Wedbush Morgan analyst Michael Pachter
recently shared with us his insight on yesterday's pricing and release date announcement
for the Nintendo 3DS
. He predicts that the 25,000 yen ($299) price point for the Japanese launch of the handheld will depreciate somewhat as it travels to Western markets, arriving in the U.S. for $250, Europe for €250 and the U.K. for £200. And although Nintendo of America CEO Reggie Fils-Aime stated
the 3DS would "launch in all of our major markets by March 31, 2011," Pachter foresees an even later arrival in the West.
"Looking at how Nintendo does things," Pachter said, "if you're launching February 26 in Japan, and their earnings reports say before the end of the fiscal year in U.S. and Europe -- is there any prayer, even a 1 percent chance that they'll launch a week later in the U.S., March 5? No freaking way. It's not even remotely possible they're launching first half of March. I'm betting it gets delayed until April in Europe and U.S.."
Some analysts have balked at the fairly high Japanese launch price of the 3DS. Though Pachter admits the launch price is "higher than what's customary" for the handheld market, he said the market will bear the toll -- a lesson hard learned by Nintendo when it launched its latest home console.
"They screwed up on the Wii. It was sold out for two full years! You just couldn't get one," Pachter said. "What was the point? They should have sold it for $300 at launch, and made another $50 for every Wii sold during that period. It sold so competitively in the first few weeks that it was going for $1,000 on eBay -- and they absolutely don't want to see the 3DS on eBay."
"I'm vilified in the gaming community for saying these companies are in it to make money," Pachter added, "but I think they should charge as much as the market will bear. That's just not what most companies do -- we've seen what happens when you price your hardware too high, like Sony did with the PS3 when it launched, or too low like Nintendo did with the Wii. I don't know a gamer that I've talked to who doesn't want one. I know people who havent played a handheld in forever -- I'm talking guys who play Halo
and Call of Duty
24/7 and nothing else -- and they all want one. I think Nintendo will charge $250 and people will pay it."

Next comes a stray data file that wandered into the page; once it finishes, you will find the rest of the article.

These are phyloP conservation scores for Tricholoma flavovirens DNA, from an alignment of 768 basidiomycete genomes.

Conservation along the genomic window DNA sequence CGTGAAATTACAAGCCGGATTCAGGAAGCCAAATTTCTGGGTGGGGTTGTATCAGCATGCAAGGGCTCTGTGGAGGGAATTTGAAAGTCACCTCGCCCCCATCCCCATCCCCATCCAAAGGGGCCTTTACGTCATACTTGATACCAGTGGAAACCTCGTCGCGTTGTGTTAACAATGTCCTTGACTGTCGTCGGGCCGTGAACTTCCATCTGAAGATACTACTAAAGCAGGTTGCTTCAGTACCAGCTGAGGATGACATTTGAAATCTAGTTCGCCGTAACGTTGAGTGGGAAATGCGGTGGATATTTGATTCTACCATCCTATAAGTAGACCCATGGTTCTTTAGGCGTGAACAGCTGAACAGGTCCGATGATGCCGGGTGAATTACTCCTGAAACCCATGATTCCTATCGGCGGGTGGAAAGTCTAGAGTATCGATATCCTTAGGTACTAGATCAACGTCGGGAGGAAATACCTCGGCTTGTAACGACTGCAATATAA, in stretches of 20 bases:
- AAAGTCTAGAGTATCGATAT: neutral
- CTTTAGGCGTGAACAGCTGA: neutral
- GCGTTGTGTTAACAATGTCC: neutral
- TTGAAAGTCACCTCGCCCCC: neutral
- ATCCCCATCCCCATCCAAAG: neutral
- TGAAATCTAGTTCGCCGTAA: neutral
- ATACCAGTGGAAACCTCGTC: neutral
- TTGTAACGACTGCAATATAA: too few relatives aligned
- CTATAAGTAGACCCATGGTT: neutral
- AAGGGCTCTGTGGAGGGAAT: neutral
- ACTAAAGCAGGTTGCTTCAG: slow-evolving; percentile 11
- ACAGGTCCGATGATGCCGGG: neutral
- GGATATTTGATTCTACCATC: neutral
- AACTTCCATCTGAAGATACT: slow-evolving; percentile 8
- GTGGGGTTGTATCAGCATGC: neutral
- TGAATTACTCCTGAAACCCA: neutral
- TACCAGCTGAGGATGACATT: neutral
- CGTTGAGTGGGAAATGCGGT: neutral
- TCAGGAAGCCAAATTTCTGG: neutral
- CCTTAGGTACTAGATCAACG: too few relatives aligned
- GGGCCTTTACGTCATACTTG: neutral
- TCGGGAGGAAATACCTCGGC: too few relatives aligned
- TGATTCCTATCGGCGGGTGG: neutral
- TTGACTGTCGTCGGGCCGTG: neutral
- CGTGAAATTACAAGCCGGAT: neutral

Of course, the 3DS itself might not be the only thing with a higher price than what consumers are used to paying, Pachter explained.
"I think they're gonna try to increase software price," Pachter said. "Look at the price of Nintendo first-party games on the DS, they all launch at $34.99 or $39.99, well above the standard $29.99 software price point. I think they'll try [the standard price] at $34.99. Who knows if they'll get it, but if the 3DS sells at $250, they'll know they've already got a wealthy consumer."
"Go back and do your history, and listen to [EA CEO John] Riccitiello and [Activision Blizzard CEO Bobby] Kotick talk during the last hardware cycle about PS2 prices," Pachter said. "They said software prices have to match hardware prices. When the price of the hardware went down, so did the games. On the other hand, if the hardware's expensive, the games will be more expensive. "
Pachter also commented on the supply restraints responsible for the 3DS' later-than-expected Japanese launch, saying the blame for the limitations probably can't be laid on Nintendo.
"I think the restraint is not theirs. It's not the plastic, or the D-pad or buttons they're short on. It's the new microprocessor or 3D camera or the screen," Pachter said. "If they're having trouble getting enough of the screens -- they're likely sourcing the screens in Japan, and they can't say their partner sucks and isn't getting them enough of the screens. I don't know what else it could be. It's not that every assembly plant is occupied -- we're still in a recession. The plastics and the other compliments are commodities. The microprocessor's new, but it's fairly easy to fabricate, and it can't be more complex than the microprocessor in most smartphones."
We've contacted Nintendo for a comment on Pachter's remarks.